See how intellectually honest and properly scientific the religious folks are being?

But then the evil, mindless Darwinist show up:

the dogmatic evolutionist. These students accepted evolution for faith-based reasons, essentially ignoring the science and evidence behind it. This was a surprisingly frustrating kind of student to mentor on the topic. On one level they seemed to be the most enthusiastic about evolution, but they were also completely lacking in curiosity about it. They didn’t care how it worked, or what the evidence might be

To him it was something grand and mysterious that you simply accepted. And in his mind, part of this belief included the faith that evolution disproved God, and no amount of evidence would budge him from this idea. So much for science.

From here we get Nelson on Darwinian censorship. It all sounds like a perfect regurgitation of Discovery Institute talking points. You have the rational, truth seeking creationist following the evidence where ever it leads contrasted with the the dogmatic, ideological driven Darwinists who accept evolution for grand and mysterious reasons (apparently, evolution is the mysterium tremendum Otto talked about in “The Idea of the Holy”). Creationists have been claiming evolution was a religion for years and trying to portray themselves as noble scientists bravely following the evidence (straight to God, oops, the designer.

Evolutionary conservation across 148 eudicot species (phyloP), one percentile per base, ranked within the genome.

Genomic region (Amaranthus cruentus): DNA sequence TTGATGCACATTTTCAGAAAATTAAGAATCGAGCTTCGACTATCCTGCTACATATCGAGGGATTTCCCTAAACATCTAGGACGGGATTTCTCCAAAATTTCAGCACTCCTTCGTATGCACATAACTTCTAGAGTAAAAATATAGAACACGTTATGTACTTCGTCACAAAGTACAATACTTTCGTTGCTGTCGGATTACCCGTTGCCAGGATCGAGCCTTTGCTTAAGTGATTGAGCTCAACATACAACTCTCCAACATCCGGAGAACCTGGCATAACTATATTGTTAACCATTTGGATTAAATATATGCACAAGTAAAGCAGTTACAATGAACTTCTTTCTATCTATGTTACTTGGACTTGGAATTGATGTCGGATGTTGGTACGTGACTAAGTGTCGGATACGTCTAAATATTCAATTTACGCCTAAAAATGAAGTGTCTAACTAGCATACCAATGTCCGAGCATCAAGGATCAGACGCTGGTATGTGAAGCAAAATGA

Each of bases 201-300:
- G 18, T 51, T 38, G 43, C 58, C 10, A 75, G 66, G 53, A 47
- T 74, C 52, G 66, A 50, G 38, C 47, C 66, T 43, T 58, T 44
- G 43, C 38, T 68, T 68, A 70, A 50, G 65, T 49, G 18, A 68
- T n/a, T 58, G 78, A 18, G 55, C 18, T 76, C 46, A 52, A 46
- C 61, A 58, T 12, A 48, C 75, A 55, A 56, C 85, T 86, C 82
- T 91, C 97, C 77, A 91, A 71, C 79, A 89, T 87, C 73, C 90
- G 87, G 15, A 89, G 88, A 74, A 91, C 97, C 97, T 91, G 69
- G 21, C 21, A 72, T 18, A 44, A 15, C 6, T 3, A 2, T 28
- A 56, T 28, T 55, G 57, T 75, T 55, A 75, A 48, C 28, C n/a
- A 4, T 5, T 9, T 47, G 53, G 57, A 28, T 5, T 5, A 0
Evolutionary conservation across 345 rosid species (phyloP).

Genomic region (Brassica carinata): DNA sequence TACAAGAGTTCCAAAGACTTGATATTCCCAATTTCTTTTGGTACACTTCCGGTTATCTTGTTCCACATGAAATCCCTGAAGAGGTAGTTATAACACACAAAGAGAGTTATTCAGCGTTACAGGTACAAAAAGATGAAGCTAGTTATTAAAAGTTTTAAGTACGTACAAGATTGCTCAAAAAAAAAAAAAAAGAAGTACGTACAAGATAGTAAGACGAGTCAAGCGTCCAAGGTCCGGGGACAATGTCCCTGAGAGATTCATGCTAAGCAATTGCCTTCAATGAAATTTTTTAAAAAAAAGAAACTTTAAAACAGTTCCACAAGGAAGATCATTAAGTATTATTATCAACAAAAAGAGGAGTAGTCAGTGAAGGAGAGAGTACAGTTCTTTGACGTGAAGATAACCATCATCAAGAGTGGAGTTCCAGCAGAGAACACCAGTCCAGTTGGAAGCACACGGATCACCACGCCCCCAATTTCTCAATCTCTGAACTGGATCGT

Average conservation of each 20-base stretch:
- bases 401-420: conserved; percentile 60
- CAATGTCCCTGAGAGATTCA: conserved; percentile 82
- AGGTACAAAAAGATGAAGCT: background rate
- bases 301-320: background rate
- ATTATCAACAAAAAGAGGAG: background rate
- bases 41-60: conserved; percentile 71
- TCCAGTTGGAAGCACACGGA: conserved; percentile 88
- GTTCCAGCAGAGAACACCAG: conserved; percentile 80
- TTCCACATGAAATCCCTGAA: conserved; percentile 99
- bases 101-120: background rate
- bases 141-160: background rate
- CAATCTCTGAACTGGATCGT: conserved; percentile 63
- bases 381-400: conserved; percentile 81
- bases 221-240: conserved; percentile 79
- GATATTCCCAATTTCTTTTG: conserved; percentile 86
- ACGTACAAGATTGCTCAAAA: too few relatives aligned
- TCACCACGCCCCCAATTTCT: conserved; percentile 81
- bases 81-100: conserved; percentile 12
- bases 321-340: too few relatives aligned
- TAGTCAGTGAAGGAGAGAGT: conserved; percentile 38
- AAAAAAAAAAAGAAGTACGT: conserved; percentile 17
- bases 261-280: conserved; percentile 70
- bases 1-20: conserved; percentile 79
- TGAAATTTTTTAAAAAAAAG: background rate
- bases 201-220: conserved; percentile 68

The post really reminded me of the revivalists who used to come to the churches I attended as a kid. You know the type. They would show up during the spring, summer and fall to reinvigorate the congregations faith in God by preaching hellfire and brimstone. They always had a conversion story. Went something like ” I was a miserable sinner – enaged in all kinds of drugs, alcohol and debauchery. I didn’t realize how depraved my life was until I stumbled across a bible in a motel room…”
This is the same kind of conversion story (just substitute evolution for fornication) – reasonable anthro student realizes evolution is a religion that scientists accept without evidence and sees the light. Halleluiah, praise God and pass the irreducible complexity!

I can’t resist one last dig:

There are truly interesting questions being raised, and fascinating research being conducted.

Research? Really? Scientists have been asking for research from the ID crowd ever since Johnson first had his epiphany and foisted ID on us. It’s been 14 years and we are still waiting…